The Witches of Eastwick . 1987 . George Miller
Reviewed by Chris Killen
Future America is a post apocalyptic wasteland: like T S Eliot on crack. From Boston to Washington DC lies Mega City One. The only real law is the ultimate Judge, challenged with ridding the city of its latest scourge “Slo-Mo” peddled by the psychopathically cruel and terrifyingly sexy Ma-Ma
This is law enforcent from Ground Zero. Gritty, ultra-violent, uber-cool and hard as nails with a thumping, dirty, electronic, stripped down soundtrack to rip you along.
CGI effects are stripped right back to bare minimum and instead relying on old fashioned action. Clearly influenced by Dirty Harry and Assault On Precinct 13 it takes these influences, updates them and serves them back to you in a relentlessly stylish, gloriously brutal film that you can’t take your eyes off even if sometimes you think you should.
Get it seen. Negotiation is over. You have twenty seconds to comply.
Dredd . 2012 . Pete Travis
Reviewed by Robert Pegg
In the hands of anyone else, this would edge into the ‘B movie’ category as an enjoyable but essentially daft psychological thriller. But with Boyle at the helm, with all his cantered angles, extreme close-ups, and thumping musics, it’s anything but average. The plot is Inception-level daft; as soon as someone mentions hypnotism and memory-loss you know that layers will peel away and twists will turn, and someone will have engineered the whole thing from the start. Nevertheless, it’s fun and there are plenty of surprises along the way if you ride with it. But the beauty is Boyle’s filmmaking; he works hard to, yes, entrance you, and by the end your eyes and ears are happily bleeding and your head is doing gleeful spins and all you can think is; ‘where can I get the soundtrack…?’ Brilliant, bonkers, Boyle bombardment – well worth spending a couple of hours with.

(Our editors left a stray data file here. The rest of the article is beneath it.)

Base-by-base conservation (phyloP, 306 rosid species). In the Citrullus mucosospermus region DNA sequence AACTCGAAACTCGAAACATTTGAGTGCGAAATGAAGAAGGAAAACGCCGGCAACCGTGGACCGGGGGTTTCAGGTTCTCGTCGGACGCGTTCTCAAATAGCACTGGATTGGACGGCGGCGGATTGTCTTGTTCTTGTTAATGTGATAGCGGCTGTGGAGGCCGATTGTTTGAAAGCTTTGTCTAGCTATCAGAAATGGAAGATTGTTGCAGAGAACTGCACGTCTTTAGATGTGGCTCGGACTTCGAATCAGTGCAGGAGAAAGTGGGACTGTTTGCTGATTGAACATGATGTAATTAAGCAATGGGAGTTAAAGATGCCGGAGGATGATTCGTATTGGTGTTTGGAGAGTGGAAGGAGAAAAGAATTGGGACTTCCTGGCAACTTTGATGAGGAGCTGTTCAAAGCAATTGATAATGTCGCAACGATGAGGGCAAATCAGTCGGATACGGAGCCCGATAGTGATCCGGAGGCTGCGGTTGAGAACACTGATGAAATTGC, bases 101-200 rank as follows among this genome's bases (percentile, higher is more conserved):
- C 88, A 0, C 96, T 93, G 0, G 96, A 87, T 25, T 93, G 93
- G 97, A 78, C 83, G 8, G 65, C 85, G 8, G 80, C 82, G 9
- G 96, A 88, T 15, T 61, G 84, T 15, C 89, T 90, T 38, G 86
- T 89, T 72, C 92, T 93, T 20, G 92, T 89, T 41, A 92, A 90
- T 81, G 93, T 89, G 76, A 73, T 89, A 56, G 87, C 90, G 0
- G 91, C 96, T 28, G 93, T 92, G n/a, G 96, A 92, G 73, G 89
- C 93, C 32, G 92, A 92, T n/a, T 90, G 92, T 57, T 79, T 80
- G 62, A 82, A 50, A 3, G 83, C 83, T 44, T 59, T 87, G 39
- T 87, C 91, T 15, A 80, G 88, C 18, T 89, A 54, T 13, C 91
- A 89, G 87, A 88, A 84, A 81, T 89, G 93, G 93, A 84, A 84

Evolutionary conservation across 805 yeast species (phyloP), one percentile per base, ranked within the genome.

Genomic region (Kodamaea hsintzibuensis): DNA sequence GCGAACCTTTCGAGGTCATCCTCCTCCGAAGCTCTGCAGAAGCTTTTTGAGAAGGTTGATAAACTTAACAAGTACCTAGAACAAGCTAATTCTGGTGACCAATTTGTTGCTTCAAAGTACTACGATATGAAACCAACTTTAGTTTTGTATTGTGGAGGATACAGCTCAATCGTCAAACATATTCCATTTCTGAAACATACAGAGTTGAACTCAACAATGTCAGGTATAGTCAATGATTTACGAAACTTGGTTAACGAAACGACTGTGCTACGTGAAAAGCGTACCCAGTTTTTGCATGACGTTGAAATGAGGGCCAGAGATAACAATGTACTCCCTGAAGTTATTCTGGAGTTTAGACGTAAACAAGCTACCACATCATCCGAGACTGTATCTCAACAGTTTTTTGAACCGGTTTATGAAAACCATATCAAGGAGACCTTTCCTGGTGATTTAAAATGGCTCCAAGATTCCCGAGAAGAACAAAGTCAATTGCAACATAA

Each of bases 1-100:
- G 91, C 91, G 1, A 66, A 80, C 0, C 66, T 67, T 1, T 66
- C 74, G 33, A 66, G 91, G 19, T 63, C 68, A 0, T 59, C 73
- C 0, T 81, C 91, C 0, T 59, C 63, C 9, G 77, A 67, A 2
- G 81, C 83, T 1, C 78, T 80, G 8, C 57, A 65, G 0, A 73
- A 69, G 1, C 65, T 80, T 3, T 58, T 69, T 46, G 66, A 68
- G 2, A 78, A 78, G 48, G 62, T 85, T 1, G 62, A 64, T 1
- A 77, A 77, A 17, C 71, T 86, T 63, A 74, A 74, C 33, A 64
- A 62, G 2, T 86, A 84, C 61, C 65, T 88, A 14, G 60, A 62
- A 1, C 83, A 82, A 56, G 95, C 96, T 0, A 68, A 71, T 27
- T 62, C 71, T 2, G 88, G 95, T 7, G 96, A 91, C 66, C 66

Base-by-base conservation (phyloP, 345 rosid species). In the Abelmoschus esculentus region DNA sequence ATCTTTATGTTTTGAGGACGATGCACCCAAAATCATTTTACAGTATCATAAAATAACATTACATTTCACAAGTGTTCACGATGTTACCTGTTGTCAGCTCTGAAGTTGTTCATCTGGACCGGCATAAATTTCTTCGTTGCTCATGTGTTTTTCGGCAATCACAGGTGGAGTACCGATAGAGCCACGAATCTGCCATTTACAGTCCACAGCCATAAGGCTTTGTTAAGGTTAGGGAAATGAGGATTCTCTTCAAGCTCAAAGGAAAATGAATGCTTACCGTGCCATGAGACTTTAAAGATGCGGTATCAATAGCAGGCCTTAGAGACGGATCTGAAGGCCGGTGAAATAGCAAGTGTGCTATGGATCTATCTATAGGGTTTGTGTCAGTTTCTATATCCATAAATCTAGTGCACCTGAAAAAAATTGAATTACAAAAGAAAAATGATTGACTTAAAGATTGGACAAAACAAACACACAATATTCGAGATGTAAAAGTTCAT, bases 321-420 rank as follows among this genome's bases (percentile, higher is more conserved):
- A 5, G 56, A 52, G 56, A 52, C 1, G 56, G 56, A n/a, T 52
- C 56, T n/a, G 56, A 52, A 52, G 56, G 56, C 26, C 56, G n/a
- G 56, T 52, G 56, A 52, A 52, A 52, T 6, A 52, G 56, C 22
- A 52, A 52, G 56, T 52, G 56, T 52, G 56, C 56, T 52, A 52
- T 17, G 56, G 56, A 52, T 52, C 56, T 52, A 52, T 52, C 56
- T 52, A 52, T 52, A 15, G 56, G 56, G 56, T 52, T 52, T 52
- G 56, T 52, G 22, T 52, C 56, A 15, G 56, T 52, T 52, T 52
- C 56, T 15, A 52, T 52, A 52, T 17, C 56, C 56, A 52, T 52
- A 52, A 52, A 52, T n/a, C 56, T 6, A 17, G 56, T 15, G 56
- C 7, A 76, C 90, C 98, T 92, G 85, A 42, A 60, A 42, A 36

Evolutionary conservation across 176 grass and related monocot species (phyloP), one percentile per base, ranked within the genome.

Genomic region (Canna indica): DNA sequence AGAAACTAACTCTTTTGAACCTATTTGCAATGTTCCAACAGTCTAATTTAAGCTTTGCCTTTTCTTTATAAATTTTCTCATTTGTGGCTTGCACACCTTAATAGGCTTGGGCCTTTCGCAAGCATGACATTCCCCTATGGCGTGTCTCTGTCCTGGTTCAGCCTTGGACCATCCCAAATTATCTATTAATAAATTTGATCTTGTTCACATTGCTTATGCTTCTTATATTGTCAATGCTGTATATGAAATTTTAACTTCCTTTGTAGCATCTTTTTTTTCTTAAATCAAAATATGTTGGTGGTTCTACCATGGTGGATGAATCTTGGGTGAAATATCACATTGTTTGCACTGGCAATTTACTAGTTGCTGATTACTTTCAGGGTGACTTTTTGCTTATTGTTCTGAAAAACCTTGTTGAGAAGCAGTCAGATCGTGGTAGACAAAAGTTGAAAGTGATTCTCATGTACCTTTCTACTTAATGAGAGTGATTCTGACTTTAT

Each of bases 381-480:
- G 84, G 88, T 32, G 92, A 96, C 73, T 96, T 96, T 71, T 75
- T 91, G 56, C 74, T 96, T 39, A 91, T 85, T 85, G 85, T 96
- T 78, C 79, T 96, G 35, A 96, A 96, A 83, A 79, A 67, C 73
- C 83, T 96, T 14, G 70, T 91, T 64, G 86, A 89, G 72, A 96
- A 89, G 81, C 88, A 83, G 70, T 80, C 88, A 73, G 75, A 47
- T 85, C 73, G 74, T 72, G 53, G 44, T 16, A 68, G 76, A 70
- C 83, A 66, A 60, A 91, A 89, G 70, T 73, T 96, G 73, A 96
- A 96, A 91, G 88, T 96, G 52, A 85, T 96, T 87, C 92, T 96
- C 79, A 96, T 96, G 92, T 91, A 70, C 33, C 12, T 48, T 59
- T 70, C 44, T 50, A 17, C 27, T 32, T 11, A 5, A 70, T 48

Trance . 2013 . Danny Boyle
Reviewed by Screen150
You’ve probably already seen it 10 times, but it’s worth one more go. One of the first forays a major Bollywood actor ever made in mainstream Hollywood, Amrish Puri’s portrayal of Mola Ram, a Kali-worshipping, demonic priest is objectionable, to say the least and more likely just racist. But 1984 was a simpler time to be sure. Back then, it was completely acceptable to have a shot of shirtless Harrison Ford, sweaty and sooty, handing a phallus-shaped stone to a child. A CHILD! It’s the sort of image you can’t believe you never noticed the first 10 times you watched it. And Kate Capshaw eating an apple out of Indy’s hand is one of the more unnerving scenes of food-based sexual aggression you’ve ever seen. Watch it for the adventure, for the overacting, for the casual racism… hell, watch it for the sheer nostalgia of the early 80s.
Indiana Jones and the Temple of Doom . 1984 . Steven Spielberg
Reviewed by Nija Dalal